Sen. Roy Blunt, R-Missouri: "Director Comey has served the country well in a number of different roles. Many, including myself, have questioned his actions more than once over the past year. I believe new leadership at the FBI will restore confidence in the organization and among the people who do the hard work to carry out its mission."
Sen. James Lankford, R-Oklahoma: "James Comey had an incredibly difficult job in his role as FBI Director and I am grateful for his service. The issues that our law enforcement, intelligence community, and congressional committees deal with each day are very sensitive and have life or death implications. Director Comey has been the public face representing thousands of committed law enforcement officers and civil servants within the intelligence community. In the days ahead, the American people need clarity and deserve an explanation for his immediate firing. It is unfortunate that over the past year the Director had lost the trust of so many people on both sides of the aisle. It is now important that the Senate confirm the next FBI Director with a thorough and fair process."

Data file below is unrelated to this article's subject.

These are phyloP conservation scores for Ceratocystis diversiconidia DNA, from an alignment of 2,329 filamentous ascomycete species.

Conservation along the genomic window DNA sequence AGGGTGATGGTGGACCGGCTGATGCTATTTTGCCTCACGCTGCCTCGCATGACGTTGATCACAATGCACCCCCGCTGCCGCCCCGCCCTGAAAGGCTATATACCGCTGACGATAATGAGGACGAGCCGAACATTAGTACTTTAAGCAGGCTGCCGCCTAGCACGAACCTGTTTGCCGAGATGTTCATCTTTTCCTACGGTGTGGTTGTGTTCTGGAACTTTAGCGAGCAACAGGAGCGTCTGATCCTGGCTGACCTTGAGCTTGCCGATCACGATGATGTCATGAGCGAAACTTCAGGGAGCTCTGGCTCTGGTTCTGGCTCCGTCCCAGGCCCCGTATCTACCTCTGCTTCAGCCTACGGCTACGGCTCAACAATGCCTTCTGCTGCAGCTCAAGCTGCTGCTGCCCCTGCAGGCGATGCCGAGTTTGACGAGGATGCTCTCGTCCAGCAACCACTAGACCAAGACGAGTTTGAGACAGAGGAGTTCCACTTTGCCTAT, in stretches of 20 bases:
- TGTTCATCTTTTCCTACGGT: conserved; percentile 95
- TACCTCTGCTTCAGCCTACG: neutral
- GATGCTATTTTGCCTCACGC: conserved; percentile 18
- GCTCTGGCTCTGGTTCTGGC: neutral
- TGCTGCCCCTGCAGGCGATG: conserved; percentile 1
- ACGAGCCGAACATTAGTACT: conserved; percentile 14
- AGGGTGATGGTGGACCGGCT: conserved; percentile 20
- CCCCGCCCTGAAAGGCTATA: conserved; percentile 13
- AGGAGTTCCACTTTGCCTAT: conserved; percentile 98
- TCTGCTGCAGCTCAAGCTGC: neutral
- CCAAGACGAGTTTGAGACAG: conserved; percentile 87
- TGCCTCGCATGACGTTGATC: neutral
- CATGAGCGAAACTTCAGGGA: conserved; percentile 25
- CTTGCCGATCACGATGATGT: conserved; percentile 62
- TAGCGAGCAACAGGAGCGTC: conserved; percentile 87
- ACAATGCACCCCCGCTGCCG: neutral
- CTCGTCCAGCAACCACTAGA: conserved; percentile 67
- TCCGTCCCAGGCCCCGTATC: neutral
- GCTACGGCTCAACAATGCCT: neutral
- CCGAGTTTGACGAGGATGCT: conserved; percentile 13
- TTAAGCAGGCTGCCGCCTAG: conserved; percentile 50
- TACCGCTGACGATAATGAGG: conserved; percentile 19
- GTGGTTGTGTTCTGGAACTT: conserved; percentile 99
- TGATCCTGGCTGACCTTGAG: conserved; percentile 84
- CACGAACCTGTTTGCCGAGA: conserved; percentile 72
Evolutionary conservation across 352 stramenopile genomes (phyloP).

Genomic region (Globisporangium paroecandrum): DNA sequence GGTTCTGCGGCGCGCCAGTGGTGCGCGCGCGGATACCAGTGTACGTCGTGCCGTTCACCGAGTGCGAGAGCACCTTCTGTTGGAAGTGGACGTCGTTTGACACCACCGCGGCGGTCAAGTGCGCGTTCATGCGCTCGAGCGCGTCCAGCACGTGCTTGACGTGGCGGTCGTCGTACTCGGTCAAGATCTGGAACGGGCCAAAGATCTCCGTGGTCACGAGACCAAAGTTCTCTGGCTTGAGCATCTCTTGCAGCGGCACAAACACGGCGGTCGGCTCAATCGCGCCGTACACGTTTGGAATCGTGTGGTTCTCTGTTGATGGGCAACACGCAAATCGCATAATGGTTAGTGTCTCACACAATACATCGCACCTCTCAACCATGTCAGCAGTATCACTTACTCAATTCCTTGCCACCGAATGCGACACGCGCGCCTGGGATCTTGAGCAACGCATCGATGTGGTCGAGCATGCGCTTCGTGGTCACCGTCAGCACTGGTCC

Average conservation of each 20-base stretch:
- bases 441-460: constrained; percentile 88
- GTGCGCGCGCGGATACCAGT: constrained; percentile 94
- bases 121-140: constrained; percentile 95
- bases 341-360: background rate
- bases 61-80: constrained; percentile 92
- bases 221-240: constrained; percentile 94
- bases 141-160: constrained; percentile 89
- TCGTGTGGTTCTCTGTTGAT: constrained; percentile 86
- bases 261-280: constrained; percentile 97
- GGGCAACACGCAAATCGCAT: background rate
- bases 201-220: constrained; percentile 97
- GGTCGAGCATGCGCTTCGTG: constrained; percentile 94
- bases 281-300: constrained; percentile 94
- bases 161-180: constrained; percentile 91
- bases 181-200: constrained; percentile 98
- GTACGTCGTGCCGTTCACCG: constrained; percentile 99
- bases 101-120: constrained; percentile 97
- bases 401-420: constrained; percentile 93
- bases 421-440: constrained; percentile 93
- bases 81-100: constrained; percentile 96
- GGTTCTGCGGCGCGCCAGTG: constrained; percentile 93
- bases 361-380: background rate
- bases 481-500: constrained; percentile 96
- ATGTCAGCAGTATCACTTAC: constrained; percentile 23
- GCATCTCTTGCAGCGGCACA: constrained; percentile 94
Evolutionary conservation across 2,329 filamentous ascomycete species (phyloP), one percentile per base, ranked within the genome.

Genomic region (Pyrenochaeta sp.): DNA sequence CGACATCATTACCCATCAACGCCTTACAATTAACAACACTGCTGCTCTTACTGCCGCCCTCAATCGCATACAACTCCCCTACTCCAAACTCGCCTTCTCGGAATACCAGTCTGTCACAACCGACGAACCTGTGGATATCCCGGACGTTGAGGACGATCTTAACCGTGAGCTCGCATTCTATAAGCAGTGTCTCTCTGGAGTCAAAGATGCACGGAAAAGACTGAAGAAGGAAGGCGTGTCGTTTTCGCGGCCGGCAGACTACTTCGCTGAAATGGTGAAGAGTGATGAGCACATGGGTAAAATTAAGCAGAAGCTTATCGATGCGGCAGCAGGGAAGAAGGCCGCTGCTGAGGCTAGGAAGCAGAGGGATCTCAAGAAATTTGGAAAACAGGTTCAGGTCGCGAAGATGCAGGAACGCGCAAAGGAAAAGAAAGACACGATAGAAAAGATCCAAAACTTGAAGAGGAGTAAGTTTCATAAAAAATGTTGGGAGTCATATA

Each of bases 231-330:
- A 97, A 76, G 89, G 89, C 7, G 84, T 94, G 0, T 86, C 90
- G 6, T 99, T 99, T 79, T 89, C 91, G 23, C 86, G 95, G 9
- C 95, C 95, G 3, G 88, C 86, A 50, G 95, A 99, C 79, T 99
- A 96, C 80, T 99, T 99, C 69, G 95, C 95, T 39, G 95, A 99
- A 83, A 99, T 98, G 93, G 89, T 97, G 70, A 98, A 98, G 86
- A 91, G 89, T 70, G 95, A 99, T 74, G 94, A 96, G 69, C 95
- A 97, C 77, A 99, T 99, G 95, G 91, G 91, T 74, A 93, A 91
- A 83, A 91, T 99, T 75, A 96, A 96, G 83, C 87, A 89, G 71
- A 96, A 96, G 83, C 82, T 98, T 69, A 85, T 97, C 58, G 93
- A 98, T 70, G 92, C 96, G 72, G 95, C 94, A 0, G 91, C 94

Rep. Ron DeSantis, R-Florida:
Sen. Bob Corker, R-Tennessee: "While the case for removal of Federal Bureau of Investigation Director James Comey laid out by Deputy Attorney General Rod J. Rosenstein was thorough, his removal at this particular time will raise questions," said Corker. "It is essential that ongoing investigations are fulsome and free of political interference until their completion, and it is imperative that President Trump nominate a well-respected and qualified individual to lead the bureau at this critical time."